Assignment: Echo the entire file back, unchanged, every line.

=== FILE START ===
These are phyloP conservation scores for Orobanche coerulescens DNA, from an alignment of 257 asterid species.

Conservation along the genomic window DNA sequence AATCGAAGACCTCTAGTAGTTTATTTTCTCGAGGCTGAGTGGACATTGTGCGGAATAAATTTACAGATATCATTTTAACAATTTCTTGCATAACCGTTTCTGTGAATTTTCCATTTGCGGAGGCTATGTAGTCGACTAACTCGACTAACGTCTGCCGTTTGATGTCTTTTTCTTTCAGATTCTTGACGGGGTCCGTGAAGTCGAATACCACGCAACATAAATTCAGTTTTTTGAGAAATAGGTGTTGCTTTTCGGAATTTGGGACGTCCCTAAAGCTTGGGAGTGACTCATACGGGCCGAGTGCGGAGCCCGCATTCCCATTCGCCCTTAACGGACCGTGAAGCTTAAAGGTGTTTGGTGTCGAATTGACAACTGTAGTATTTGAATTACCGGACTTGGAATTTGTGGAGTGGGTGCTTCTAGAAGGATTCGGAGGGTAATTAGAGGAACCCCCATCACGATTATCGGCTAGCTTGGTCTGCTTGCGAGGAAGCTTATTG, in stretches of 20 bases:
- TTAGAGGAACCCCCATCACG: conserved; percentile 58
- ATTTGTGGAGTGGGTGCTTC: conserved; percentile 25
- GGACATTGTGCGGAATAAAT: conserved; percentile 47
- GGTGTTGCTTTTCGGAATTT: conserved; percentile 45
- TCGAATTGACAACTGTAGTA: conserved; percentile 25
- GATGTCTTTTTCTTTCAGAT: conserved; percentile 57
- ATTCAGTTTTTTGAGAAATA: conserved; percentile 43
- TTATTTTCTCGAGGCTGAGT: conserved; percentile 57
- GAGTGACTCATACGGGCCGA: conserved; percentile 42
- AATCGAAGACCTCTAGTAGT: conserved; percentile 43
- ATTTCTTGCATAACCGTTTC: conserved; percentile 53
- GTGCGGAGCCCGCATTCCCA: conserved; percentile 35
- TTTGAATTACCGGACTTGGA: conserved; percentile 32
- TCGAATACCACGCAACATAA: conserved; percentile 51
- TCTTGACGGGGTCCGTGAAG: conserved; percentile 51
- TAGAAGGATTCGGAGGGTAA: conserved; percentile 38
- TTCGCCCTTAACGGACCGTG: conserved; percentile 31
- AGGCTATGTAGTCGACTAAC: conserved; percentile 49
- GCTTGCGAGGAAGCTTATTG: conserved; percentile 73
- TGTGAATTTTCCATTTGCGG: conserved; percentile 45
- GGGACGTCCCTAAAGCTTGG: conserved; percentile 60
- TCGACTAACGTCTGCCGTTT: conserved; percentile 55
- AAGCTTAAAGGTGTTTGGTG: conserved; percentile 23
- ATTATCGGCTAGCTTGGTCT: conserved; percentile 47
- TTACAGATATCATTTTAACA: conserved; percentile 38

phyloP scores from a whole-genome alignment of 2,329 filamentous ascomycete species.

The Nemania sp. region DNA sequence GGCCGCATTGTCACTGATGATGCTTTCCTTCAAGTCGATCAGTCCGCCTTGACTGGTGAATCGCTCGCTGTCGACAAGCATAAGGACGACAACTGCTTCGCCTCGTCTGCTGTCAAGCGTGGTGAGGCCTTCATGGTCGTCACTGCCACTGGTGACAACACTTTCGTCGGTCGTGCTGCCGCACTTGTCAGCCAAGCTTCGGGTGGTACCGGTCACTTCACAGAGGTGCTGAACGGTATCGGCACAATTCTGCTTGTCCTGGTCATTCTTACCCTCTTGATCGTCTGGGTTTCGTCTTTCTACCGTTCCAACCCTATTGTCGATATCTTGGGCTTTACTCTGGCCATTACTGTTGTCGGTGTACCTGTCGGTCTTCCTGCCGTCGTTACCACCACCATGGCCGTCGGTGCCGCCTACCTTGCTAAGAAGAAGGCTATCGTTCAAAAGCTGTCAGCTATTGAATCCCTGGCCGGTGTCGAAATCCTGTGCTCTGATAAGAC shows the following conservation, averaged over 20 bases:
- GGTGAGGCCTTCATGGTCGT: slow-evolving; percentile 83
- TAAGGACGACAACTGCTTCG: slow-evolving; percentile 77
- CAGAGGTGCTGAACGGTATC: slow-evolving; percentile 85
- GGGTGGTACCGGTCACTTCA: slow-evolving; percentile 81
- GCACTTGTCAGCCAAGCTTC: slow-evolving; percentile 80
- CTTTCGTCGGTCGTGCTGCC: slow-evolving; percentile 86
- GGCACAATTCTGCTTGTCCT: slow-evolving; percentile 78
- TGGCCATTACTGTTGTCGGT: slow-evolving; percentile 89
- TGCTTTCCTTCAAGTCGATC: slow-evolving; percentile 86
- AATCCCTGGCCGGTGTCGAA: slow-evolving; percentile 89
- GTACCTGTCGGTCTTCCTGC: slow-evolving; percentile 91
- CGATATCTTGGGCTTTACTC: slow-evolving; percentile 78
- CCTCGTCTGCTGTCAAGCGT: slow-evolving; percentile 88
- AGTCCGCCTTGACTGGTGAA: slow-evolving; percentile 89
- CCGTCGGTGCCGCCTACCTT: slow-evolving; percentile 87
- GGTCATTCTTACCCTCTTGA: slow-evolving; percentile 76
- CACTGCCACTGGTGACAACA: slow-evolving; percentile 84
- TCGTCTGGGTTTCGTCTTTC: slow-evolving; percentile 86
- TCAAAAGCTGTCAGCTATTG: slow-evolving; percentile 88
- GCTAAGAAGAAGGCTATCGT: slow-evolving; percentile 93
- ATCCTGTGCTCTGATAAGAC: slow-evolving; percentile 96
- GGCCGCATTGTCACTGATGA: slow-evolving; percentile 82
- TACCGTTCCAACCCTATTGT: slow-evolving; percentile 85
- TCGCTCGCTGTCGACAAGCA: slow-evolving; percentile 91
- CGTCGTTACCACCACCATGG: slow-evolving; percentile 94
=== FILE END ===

These are phyloP conservation scores for Orobanche coerulescens DNA, from an alignment of 257 asterid species.

Conservation along the genomic window DNA sequence AATCGAAGACCTCTAGTAGTTTATTTTCTCGAGGCTGAGTGGACATTGTGCGGAATAAATTTACAGATATCATTTTAACAATTTCTTGCATAACCGTTTCTGTGAATTTTCCATTTGCGGAGGCTATGTAGTCGACTAACTCGACTAACGTCTGCCGTTTGATGTCTTTTTCTTTCAGATTCTTGACGGGGTCCGTGAAGTCGAATACCACGCAACATAAATTCAGTTTTTTGAGAAATAGGTGTTGCTTTTCGGAATTTGGGACGTCCCTAAAGCTTGGGAGTGACTCATACGGGCCGAGTGCGGAGCCCGCATTCCCATTCGCCCTTAACGGACCGTGAAGCTTAAAGGTGTTTGGTGTCGAATTGACAACTGTAGTATTTGAATTACCGGACTTGGAATTTGTGGAGTGGGTGCTTCTAGAAGGATTCGGAGGGTAATTAGAGGAACCCCCATCACGATTATCGGCTAGCTTGGTCTGCTTGCGAGGAAGCTTATTG, in stretches of 20 bases:
- TTAGAGGAACCCCCATCACG: conserved; percentile 58
- ATTTGTGGAGTGGGTGCTTC: conserved; percentile 25
- GGACATTGTGCGGAATAAAT: conserved; percentile 47
- GGTGTTGCTTTTCGGAATTT: conserved; percentile 45
- TCGAATTGACAACTGTAGTA: conserved; percentile 25
- GATGTCTTTTTCTTTCAGAT: conserved; percentile 57
- ATTCAGTTTTTTGAGAAATA: conserved; percentile 43
- TTATTTTCTCGAGGCTGAGT: conserved; percentile 57
- GAGTGACTCATACGGGCCGA: conserved; percentile 42
- AATCGAAGACCTCTAGTAGT: conserved; percentile 43
- ATTTCTTGCATAACCGTTTC: conserved; percentile 53
- GTGCGGAGCCCGCATTCCCA: conserved; percentile 35
- TTTGAATTACCGGACTTGGA: conserved; percentile 32
- TCGAATACCACGCAACATAA: conserved; percentile 51
- TCTTGACGGGGTCCGTGAAG: conserved; percentile 51
- TAGAAGGATTCGGAGGGTAA: conserved; percentile 38
- TTCGCCCTTAACGGACCGTG: conserved; percentile 31
- AGGCTATGTAGTCGACTAAC: conserved; percentile 49
- GCTTGCGAGGAAGCTTATTG: conserved; percentile 73
- TGTGAATTTTCCATTTGCGG: conserved; percentile 45
- GGGACGTCCCTAAAGCTTGG: conserved; percentile 60
- TCGACTAACGTCTGCCGTTT: conserved; percentile 55
- AAGCTTAAAGGTGTTTGGTG: conserved; percentile 23
- ATTATCGGCTAGCTTGGTCT: conserved; percentile 47
- TTACAGATATCATTTTAACA: conserved; percentile 38

phyloP scores from a whole-genome alignment of 2,329 filamentous ascomycete species.

The Nemania sp. region DNA sequence GGCCGCATTGTCACTGATGATGCTTTCCTTCAAGTCGATCAGTCCGCCTTGACTGGTGAATCGCTCGCTGTCGACAAGCATAAGGACGACAACTGCTTCGCCTCGTCTGCTGTCAAGCGTGGTGAGGCCTTCATGGTCGTCACTGCCACTGGTGACAACACTTTCGTCGGTCGTGCTGCCGCACTTGTCAGCCAAGCTTCGGGTGGTACCGGTCACTTCACAGAGGTGCTGAACGGTATCGGCACAATTCTGCTTGTCCTGGTCATTCTTACCCTCTTGATCGTCTGGGTTTCGTCTTTCTACCGTTCCAACCCTATTGTCGATATCTTGGGCTTTACTCTGGCCATTACTGTTGTCGGTGTACCTGTCGGTCTTCCTGCCGTCGTTACCACCACCATGGCCGTCGGTGCCGCCTACCTTGCTAAGAAGAAGGCTATCGTTCAAAAGCTGTCAGCTATTGAATCCCTGGCCGGTGTCGAAATCCTGTGCTCTGATAAGAC shows the following conservation, averaged over 20 bases:
- GGTGAGGCCTTCATGGTCGT: slow-evolving; percentile 83
- TAAGGACGACAACTGCTTCG: slow-evolving; percentile 77
- CAGAGGTGCTGAACGGTATC: slow-evolving; percentile 85
- GGGTGGTACCGGTCACTTCA: slow-evolving; percentile 81
- GCACTTGTCAGCCAAGCTTC: slow-evolving; percentile 80
- CTTTCGTCGGTCGTGCTGCC: slow-evolving; percentile 86
- GGCACAATTCTGCTTGTCCT: slow-evolving; percentile 78
- TGGCCATTACTGTTGTCGGT: slow-evolving; percentile 89
- TGCTTTCCTTCAAGTCGATC: slow-evolving; percentile 86
- AATCCCTGGCCGGTGTCGAA: slow-evolving; percentile 89
- GTACCTGTCGGTCTTCCTGC: slow-evolving; percentile 91
- CGATATCTTGGGCTTTACTC: slow-evolving; percentile 78
- CCTCGTCTGCTGTCAAGCGT: slow-evolving; percentile 88
- AGTCCGCCTTGACTGGTGAA: slow-evolving; percentile 89
- CCGTCGGTGCCGCCTACCTT: slow-evolving; percentile 87
- GGTCATTCTTACCCTCTTGA: slow-evolving; percentile 76
- CACTGCCACTGGTGACAACA: slow-evolving; percentile 84
- TCGTCTGGGTTTCGTCTTTC: slow-evolving; percentile 86
- TCAAAAGCTGTCAGCTATTG: slow-evolving; percentile 88
- GCTAAGAAGAAGGCTATCGT: slow-evolving; percentile 93
- ATCCTGTGCTCTGATAAGAC: slow-evolving; percentile 96
- GGCCGCATTGTCACTGATGA: slow-evolving; percentile 82
- TACCGTTCCAACCCTATTGT: slow-evolving; percentile 85
- TCGCTCGCTGTCGACAAGCA: slow-evolving; percentile 91
- CGTCGTTACCACCACCATGG: slow-evolving; percentile 94